Cover image for The supplement handbook : a trusted expert's guide to what works & what's worthless for more than 100 conditions
Title:
The supplement handbook : a trusted expert's guide to what works & what's worthless for more than 100 conditions
Author:
Moyad, Mark A., 1965- , author.
Publication Information:
New York, NY : Rodale, [2014]
Physical Description:
ix, 502 pages ; 24 cm
Summary:
"Nearly half of Americans use supplements and many more are curious about them, but there's a lot of misinformation out there. Mark Moyad is the only physician in the United States who has an endowed position to study vitamins, minerals, herbs, and other supplements. For the past 25 years, he's been researching supplements and using them in his practice. He's the doctor that other doctors go to when they want research-backed information on natural remedies. In The Supplement Handbook, he takes the guesswork out of what to use and when by providing clear, authoritative advice on more than 200 ailments and 200 supplements. In this discerning guide, readers will learn how to treat or alleviate common conditions such as arthritis, heartburn, high cholesterol, high blood pressure, migraines, and hot flashes. Dr. Moyad is also up front about when prescription or over-the-counter drugs are the better choice. And he reveals the truth about popular supplements that are touted for their effectiveness, but actually do nothing, or are harmful. More than an overview, The Supplement Handbook delivers prescriptive, reliable advice. Both the alternative medicine convert and the novice interested in supplements but confused about what to take, will learn surprising and useful information from Dr. Moyad's expertise and put themselves on the road to better health, naturally. "--Provided by publisher.
General Note:
Includes index.
Language:
English
Added Author:
ISBN:
9781623360351
Format :
Book

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Summary

Summary

Nearly half of Americans use supplements-and many more are curious about them-yet questions abound. Will feverfew help my migraines? Are there any vitamins that will keep my skin clear? Does lysine really prevent cold sores? Are there herbs I can take to boost my mood? Are any of these thingsasafe? Mark Moyad, MD, MPH is the only physician in the United States who has an endowed position to study vitamins, minerals, herbs, and other supplements. For the past 25 years, he's been researching supplements, using them in his practice, and traveling the country giving lectures to laypeople and physicians about what works and what's worthless in the world of drugs and supplements. Based on the latest research as well as Dr. Moyad's clinical experience,aThe Supplement Handbookaguide you through the proven (or debunked) treatment options for more than 100 common conditions-everything from arthritis, heartburn, and high cholesterol to fibromyalgia, migraines, and psoriasis. Dr. Moyad provides clear guidelines, sifting through conflicting information for a definitive answer you can useatoday. He does not hesitate to point out which remedies are overhyped, useless, and even harmful. He even ranks the most effective options so you know which remedies to try first, and he's honest about when over-the-counter or prescription drugs are the better option. More than an overview,aThe Supplement Handbookadelivers prescriptive, reliable advice. Whether you're an alternative medicine convert or an interested-but-confused supplement novice, this comprehensive, evidence-based guide is sure to become a must-have reference in your home.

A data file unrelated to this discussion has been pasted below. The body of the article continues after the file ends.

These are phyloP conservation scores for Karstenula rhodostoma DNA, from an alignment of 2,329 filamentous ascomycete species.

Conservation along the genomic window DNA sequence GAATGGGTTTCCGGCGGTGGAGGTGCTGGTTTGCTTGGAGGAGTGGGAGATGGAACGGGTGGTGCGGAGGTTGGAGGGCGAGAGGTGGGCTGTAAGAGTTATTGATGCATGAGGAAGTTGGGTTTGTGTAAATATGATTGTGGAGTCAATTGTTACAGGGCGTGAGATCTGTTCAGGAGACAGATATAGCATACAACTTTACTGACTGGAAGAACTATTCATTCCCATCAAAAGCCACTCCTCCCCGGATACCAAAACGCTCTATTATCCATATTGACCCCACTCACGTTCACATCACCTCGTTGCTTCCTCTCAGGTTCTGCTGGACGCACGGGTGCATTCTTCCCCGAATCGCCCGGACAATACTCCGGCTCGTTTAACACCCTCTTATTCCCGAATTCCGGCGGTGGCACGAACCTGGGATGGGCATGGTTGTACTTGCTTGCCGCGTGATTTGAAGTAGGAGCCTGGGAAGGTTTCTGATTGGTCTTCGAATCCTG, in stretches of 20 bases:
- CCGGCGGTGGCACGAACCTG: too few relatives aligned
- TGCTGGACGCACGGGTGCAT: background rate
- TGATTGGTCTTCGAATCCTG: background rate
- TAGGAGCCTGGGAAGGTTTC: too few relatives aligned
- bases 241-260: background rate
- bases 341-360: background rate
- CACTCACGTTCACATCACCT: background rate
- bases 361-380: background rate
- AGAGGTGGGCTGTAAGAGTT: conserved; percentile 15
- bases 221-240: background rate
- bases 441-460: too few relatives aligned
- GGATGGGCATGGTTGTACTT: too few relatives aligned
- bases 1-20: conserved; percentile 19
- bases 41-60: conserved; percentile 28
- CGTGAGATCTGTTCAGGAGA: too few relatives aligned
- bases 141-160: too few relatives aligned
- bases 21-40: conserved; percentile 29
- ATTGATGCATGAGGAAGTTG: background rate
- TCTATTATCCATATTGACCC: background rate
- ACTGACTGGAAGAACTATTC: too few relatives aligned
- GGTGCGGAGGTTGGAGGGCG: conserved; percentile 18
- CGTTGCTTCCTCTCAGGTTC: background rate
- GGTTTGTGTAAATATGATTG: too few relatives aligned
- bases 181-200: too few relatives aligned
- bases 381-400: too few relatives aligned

Author Notes

MARK A. MOYAD, MD, MPH, is the Jenkins/Pokemper director of complementary and alternative medicine at the University of Michigan Medical Center. He is the primary author of more than 130 medical journal articles on the subjects of lifestyle changes and supplements (more than any other expert) and has given more than 5,000 medical lectures to consumers and health care professionals. He lives in Ann Arbor, Michigan.

JANET LEE, LAc , has been writing about fitness, health, and nutrition for the last 20 years. She is also a licensed acupuncturist with a private practice in Los Angeles.


Reviews 1

Booklist Review

*Starred Review* Americans spend a great deal of money on supplements, hoping that they will make them younger, healthier, and happier. Do they really work? There is little research to support the often exaggerated claims. Moyad, a physician at the University of Michigan Medical Center, has devoted his career to studying supplements. This book explains what supplements are, what they can and can't do, and when to use them. It also tells readers how to evaluate the information that is available about supplements.The bulk of the book discusses specific medical conditions, with recommendations for supplements based on evidence from research. The book identifies which supplements work, which ones are useless, and when lifestyle changes (such as diet and exercise) would be better. (In fact, Moyad and Lee take care to point out that lifestyle changes are usually the most important route to good health.) A 70-point Research Checklist, available in the appendix, is an excellent tool for evaluating any study or news story dealing with science, health, or medicine. This is an excellent book for all health collections, as the information is reliable and very accessible.--Bibel, Barbara Copyright 2015 Booklist